The long-planned, $1.1 million fix for the awkward Glenridge Drive/Roswell Road intersection in Sandy Springs is still years away, according to city planners who presented minor tweaks to the design at a Feb. 10 meeting.

First presented almost a year ago, the plan straightens the sharply curving, Y-shaped intersection and its traffic island. Glenridge would shift 130 feet northward to line up with the Round Hill Condominiums entrance on the other side of Roswell Road. Sidewalks would be added along 800 feet of both roads.

The latest design for the Glenridge Drive/Roswell Road intersection, shown at the Feb. 10 meeting at the Hammond Park gym. (Photo John Ruch)
The latest design for the Glenridge Drive/Roswell Road intersection, shown at the Feb. 10 meeting at the Hammond Park gym. (Photo John Ruch)

The plan has received only minor tweaks since, mostly related to driveway alignments. Responses from more than 40 residents at the Feb. 10 meeting, held at the Hammond Park gym, were similar to those voiced a year ago. There was general approval of realigning the intersection and concerns that the project doesn’t fix the difficulty of making left-hand turns in and out of Glenridge’s residential complexes.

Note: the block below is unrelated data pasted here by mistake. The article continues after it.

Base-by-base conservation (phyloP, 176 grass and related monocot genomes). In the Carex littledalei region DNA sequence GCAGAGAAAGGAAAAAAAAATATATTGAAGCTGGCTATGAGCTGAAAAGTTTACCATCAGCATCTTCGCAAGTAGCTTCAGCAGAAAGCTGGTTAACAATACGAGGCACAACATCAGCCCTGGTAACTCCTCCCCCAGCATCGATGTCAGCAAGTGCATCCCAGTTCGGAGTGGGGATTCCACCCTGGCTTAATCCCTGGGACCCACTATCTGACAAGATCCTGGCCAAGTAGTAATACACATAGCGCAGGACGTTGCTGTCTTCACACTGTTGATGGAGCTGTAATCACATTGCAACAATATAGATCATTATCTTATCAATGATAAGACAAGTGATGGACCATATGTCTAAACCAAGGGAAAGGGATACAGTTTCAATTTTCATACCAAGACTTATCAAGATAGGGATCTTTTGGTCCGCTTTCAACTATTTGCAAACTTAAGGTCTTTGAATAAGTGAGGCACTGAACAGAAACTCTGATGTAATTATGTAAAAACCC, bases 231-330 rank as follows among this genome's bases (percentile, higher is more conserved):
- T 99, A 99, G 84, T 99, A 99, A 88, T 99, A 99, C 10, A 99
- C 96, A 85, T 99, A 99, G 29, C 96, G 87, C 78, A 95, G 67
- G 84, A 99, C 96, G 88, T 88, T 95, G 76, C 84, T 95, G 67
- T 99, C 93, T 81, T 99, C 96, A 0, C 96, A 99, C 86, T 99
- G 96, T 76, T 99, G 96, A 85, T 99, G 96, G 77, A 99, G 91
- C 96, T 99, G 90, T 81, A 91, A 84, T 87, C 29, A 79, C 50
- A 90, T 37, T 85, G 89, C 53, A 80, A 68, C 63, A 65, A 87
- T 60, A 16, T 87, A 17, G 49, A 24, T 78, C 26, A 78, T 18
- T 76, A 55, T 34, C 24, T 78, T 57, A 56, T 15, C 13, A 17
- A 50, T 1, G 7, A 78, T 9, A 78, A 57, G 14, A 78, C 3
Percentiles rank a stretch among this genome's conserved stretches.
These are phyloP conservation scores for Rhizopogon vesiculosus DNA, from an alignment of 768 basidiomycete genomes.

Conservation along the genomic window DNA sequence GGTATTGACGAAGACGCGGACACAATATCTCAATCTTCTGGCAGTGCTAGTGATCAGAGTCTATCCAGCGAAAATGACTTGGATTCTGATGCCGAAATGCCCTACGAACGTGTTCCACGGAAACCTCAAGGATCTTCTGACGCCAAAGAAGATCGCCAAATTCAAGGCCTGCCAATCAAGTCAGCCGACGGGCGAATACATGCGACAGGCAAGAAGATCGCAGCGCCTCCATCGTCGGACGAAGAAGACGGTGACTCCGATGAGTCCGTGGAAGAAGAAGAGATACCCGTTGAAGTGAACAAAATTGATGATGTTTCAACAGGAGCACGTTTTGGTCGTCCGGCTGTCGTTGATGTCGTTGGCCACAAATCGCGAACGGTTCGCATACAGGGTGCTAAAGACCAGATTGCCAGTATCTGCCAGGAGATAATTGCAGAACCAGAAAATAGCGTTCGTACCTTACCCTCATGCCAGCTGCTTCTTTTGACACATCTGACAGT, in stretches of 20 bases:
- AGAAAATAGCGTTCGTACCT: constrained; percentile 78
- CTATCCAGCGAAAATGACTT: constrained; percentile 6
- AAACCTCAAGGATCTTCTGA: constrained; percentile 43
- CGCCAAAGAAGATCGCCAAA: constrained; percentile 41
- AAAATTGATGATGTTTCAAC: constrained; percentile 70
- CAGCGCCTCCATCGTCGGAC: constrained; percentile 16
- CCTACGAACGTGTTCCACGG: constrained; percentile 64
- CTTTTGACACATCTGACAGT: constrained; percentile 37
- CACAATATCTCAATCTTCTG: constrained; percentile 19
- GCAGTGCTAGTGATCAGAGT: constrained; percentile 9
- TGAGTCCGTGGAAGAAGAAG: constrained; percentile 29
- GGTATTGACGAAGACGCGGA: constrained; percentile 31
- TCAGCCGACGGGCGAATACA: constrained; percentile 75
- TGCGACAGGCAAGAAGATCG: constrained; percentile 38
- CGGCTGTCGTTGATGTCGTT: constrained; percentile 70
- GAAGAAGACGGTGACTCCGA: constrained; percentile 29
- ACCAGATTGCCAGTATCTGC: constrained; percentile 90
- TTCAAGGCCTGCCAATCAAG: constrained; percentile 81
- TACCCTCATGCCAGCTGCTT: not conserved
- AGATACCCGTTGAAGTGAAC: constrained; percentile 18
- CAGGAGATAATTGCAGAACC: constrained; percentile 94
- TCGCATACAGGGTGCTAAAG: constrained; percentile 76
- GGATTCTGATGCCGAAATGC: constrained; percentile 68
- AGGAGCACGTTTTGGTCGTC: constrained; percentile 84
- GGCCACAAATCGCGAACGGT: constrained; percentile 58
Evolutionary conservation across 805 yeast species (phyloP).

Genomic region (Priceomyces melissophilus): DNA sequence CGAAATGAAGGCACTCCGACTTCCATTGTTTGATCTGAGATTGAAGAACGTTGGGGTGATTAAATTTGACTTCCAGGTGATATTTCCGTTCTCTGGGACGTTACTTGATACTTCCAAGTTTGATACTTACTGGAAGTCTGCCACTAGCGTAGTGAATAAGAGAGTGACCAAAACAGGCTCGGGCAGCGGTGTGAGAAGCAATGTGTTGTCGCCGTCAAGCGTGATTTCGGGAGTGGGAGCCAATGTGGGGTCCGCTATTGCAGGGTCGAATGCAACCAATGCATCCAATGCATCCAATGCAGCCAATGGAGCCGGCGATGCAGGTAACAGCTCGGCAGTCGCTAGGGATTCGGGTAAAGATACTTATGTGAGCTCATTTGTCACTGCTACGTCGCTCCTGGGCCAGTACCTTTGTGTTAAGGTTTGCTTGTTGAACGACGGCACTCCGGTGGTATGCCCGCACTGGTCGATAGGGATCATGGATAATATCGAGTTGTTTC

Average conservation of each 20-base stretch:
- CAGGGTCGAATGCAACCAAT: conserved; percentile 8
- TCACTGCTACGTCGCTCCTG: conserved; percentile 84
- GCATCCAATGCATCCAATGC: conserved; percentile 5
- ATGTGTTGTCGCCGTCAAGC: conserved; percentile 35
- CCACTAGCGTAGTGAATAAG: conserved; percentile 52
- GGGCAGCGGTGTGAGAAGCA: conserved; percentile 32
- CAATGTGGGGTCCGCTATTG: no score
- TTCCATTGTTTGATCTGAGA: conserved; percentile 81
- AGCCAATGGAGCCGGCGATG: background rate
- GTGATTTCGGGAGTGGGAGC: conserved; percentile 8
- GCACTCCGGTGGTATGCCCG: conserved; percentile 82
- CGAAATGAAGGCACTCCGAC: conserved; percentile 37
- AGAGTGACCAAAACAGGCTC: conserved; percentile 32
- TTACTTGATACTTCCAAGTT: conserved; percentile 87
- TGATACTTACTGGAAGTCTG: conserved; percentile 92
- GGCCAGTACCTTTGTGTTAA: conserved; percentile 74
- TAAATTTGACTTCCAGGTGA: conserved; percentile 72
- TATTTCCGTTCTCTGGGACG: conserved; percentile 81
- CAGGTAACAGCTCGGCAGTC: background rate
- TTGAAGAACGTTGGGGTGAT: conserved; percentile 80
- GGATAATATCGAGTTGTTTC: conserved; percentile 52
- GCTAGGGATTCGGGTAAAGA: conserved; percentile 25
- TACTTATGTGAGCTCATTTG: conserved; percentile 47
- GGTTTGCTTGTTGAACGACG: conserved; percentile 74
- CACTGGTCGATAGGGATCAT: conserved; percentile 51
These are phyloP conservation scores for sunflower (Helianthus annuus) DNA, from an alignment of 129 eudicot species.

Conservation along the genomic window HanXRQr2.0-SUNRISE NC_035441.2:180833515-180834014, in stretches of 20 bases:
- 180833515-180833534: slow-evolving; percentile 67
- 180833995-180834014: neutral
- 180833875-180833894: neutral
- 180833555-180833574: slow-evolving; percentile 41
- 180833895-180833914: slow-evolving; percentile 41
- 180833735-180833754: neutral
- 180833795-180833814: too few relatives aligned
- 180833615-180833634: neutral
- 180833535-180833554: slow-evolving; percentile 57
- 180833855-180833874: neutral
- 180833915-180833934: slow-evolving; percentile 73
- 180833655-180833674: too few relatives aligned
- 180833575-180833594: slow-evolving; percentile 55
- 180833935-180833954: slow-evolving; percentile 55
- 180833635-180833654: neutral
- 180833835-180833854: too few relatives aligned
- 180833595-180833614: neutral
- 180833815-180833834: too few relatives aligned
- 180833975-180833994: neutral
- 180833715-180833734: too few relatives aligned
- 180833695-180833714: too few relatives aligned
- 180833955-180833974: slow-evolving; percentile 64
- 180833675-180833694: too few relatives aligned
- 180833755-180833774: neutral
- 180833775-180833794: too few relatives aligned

“I think people can see the light at the end of the tunnel,” said City Councilman Andy Bauman, who was among those stopping by the open-house-style meeting. “I see smiles.”

However, actual construction is four or more years away. A tentative schedule provided at the meeting shows right-of-way acquisition in late 2017 and the Georgia Department of Transportation—which is involved because Roswell Road is a state route—putting out a construction bid in late 2018. Construction would take a year. That schedule might happen a bit sooner, consultants from the city-hired firm Qk4 said.

In the meantime, the city is also planning a “Complete Streets” study of the Glenridge Drive corridor, which would include making it friendly to bicycle and pedestrian travel. The intersection project adds sidewalks, but not bike lanes. But Marty Martin, the city’s head of infrastructure projects, said at the meeting that nothing about the intersection plan would preclude adding “Complete Streets” features.

“The bones of the future intersection are here,” and any new amenities can be added to that, Martin said.

The city also offered some traffic data at the meeting. The 2015 traffic counts for the intersection show 33,600 vehicles per day using that piece of Roswell Road, and 18,600 per day on Glenridge. The projected numbers for the year 2039: 44,600 vehicles per day on Roswell and 24,810 per day on Glenridge.

The city maintains a web page for the intersection project that will be updated shortly with the tweaked design. Public comments are being accepted through March 1 at

John Ruch is an Atlanta-based journalist. Previously, he was Managing Editor of Reporter Newspapers.

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